Tax rebel Tim Eyman, admitting he lied about taking $45,000 in campaign contributions as salary, said today that he doesn’t know whether this will end his political career.
"It’s not going to be up to me," he said. "I’m totally without power as to what the next step will be."
Eyman, who became a household name for pushing tax-revolt initiatives, has admitted taking $45,000 in campaign contributions as salary and had intended to divert another $157,000 this year.
"It was the biggest lie of my life" that no donations had made their way into his personal bank account, Eyman told The Associated Press.
"The fact is, it is true that I made money in past campaigns and planned to make money on future campaigns."
At a news conference this morning at the Mukilteo post office, Eyman fought back tears and gulped a cup of coffee as he told reporters that he had already sent an e-mail to supporters and would send out a letter also, "asking them what is the right thing to do."
"I lied about it for the stupidest reason in the world — I wanted my ego stroked," he said. He added he wanted to take a "morally superior attitude" and portray himself as a man who wasn’t paid for his efforts.
He talked of disappointing his supporters. "I put them in a very awkward position," he said. He said he does not know whether he will take the $157,000 as planned.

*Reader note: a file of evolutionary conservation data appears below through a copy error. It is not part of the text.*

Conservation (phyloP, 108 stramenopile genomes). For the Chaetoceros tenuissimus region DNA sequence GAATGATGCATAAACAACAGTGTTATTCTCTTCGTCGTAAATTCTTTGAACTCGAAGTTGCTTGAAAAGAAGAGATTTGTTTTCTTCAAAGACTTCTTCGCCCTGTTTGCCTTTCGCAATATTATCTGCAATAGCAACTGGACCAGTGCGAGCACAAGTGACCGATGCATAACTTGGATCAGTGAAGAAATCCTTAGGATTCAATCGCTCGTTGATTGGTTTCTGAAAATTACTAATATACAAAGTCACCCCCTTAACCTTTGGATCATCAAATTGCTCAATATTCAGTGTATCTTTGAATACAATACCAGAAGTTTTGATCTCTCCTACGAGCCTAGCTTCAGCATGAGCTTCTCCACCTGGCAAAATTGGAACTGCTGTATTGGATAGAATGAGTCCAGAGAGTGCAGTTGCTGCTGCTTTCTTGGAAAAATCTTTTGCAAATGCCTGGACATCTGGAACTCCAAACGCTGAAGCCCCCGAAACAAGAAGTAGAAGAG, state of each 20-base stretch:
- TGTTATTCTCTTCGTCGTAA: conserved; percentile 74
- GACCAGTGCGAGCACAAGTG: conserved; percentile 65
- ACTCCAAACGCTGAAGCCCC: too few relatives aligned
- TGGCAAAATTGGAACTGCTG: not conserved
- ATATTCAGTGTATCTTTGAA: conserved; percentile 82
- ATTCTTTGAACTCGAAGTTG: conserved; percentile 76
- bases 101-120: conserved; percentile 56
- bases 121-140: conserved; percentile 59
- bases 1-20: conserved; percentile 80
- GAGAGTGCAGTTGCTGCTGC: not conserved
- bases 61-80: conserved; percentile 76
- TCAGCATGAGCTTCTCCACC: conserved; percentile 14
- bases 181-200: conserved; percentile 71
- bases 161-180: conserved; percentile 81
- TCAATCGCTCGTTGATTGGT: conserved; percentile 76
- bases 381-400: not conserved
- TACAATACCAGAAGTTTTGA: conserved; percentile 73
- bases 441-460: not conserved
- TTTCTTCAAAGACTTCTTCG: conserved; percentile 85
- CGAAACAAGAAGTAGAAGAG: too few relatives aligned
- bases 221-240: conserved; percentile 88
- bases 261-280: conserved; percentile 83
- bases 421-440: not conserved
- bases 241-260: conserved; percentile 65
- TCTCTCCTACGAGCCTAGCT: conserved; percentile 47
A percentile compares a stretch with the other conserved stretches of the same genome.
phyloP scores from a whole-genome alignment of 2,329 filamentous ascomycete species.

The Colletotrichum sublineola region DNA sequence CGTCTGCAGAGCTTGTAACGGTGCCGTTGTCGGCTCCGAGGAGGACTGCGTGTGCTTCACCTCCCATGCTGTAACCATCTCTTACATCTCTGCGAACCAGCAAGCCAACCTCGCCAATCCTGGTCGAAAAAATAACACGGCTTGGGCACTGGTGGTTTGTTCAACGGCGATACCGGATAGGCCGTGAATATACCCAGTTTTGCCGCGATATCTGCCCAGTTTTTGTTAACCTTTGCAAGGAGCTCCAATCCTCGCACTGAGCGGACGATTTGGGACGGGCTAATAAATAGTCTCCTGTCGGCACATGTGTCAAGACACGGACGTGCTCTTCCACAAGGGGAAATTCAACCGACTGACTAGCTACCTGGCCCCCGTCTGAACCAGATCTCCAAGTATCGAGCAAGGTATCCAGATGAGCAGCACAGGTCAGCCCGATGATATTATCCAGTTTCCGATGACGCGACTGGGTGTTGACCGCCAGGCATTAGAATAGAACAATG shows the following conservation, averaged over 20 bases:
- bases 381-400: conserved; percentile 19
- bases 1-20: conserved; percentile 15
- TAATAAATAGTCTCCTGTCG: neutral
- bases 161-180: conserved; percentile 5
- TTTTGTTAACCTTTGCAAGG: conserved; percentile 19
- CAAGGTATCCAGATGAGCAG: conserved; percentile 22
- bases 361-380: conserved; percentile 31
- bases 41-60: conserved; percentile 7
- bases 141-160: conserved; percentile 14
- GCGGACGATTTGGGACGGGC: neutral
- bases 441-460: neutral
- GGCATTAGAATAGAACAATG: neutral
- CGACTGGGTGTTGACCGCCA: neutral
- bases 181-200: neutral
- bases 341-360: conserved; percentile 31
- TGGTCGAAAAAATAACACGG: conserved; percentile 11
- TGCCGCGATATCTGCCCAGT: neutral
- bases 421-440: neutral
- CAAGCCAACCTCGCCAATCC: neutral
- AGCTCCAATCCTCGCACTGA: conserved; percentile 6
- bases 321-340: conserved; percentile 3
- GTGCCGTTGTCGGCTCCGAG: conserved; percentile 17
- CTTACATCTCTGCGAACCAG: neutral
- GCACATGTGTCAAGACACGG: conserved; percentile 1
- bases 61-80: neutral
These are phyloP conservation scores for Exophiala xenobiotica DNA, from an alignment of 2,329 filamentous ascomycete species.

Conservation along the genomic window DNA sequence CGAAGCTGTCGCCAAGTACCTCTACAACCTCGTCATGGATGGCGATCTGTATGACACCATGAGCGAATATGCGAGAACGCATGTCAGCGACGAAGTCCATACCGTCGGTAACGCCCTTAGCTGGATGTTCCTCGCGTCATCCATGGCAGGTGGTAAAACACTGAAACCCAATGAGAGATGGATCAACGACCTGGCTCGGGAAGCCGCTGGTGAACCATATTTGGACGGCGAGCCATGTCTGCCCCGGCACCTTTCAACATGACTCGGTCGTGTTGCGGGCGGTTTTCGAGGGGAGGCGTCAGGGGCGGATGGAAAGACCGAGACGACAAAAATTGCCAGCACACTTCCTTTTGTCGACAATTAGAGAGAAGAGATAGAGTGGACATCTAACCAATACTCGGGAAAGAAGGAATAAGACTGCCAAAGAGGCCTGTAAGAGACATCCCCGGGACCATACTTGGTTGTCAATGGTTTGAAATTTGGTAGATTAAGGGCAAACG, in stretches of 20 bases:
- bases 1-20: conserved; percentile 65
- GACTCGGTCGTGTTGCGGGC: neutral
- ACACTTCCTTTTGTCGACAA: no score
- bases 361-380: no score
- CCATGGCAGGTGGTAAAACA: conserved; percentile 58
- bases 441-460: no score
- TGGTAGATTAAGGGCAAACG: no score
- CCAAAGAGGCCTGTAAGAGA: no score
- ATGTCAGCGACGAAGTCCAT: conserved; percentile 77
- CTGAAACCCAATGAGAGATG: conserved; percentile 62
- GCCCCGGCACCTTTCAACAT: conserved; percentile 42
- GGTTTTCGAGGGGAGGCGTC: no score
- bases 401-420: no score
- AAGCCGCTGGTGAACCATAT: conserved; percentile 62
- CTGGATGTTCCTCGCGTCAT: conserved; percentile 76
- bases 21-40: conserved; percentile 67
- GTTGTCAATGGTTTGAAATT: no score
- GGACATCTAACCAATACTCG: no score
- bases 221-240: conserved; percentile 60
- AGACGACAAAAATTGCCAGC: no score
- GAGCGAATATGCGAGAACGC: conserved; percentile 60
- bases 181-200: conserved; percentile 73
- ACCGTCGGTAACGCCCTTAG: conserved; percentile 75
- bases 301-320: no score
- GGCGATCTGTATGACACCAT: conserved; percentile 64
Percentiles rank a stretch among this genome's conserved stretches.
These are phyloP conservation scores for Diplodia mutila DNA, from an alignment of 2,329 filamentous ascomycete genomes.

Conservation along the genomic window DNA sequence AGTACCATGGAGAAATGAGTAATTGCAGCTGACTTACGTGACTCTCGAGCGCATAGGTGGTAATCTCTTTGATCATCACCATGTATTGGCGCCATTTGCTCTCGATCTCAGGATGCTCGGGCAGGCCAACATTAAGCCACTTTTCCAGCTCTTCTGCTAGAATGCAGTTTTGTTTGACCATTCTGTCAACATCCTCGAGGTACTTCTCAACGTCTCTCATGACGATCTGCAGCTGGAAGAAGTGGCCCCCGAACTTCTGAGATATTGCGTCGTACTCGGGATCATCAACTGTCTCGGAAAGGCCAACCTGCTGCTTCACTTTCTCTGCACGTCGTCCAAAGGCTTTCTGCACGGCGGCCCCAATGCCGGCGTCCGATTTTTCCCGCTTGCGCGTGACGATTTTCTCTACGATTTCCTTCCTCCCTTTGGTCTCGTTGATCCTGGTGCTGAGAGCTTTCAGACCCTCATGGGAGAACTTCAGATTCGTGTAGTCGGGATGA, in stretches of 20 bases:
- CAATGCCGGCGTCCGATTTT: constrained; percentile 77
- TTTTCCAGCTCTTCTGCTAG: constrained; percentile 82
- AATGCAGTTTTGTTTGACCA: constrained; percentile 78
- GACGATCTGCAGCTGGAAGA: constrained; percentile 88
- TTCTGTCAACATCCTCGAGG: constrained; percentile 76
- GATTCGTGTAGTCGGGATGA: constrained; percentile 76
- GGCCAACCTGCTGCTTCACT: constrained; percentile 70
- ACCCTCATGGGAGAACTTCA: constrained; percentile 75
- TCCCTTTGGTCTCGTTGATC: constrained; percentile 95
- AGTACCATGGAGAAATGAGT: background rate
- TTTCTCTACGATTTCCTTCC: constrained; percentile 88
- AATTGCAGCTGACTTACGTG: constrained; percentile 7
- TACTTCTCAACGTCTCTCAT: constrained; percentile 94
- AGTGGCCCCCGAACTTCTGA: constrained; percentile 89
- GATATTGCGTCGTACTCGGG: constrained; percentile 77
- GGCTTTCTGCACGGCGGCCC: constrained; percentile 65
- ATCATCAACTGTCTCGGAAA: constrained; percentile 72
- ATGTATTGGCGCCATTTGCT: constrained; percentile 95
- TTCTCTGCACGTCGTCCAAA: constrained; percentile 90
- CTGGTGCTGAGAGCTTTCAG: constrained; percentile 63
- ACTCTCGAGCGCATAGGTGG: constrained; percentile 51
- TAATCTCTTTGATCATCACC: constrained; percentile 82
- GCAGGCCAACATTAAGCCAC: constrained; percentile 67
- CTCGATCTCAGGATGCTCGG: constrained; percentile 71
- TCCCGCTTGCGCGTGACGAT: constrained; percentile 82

"The initiatives were always about ideas, not about me," he said. "Now that I’m the bad guy, we’ll get a chance to test that theory."
As recently as Friday, Eyman stuck to his story that funds he had diverted to his for-profit consulting firm, Permanent Offense Inc., were being held for future initiative efforts and not for his personal benefit.
"The Permanent Offense Inc. organization was set up to have a way to cover the fact that I was making money sponsoring initiatives, and none of my co-sponsors knew that was the case."
Eyman said he took $45,000 from Permanent Offense in December 2000 after running Initiative 722, the so-called "Son of 695" measure that capped property-tax increases, and Initiative 745, requiring 90 percent of all transportation spending go to road construction.
Last year, he steered more than $165,000 from his political-campaign account to a private, for-profit corporation he owns with his wife. About $7,000 of that was spent for political purposes.
Monte Benham of Yakima, one of Eyman's closest supporters and a partner in several of the initiatives, said he was devastated by Eyman's confession.
"I'm heartbroken," Benham said, his voice cracking. "It's really disappointing, because the rest of us have never been in it for the money ... There's a lot of people who have sacrificed an awful lot for this."
Benham said he often worked full time pushing the initiatives and often had to spend money out of his own pocket to cover expenses.
"We talked about an awful lot of things," Benham said, "but we never talked about him taking money."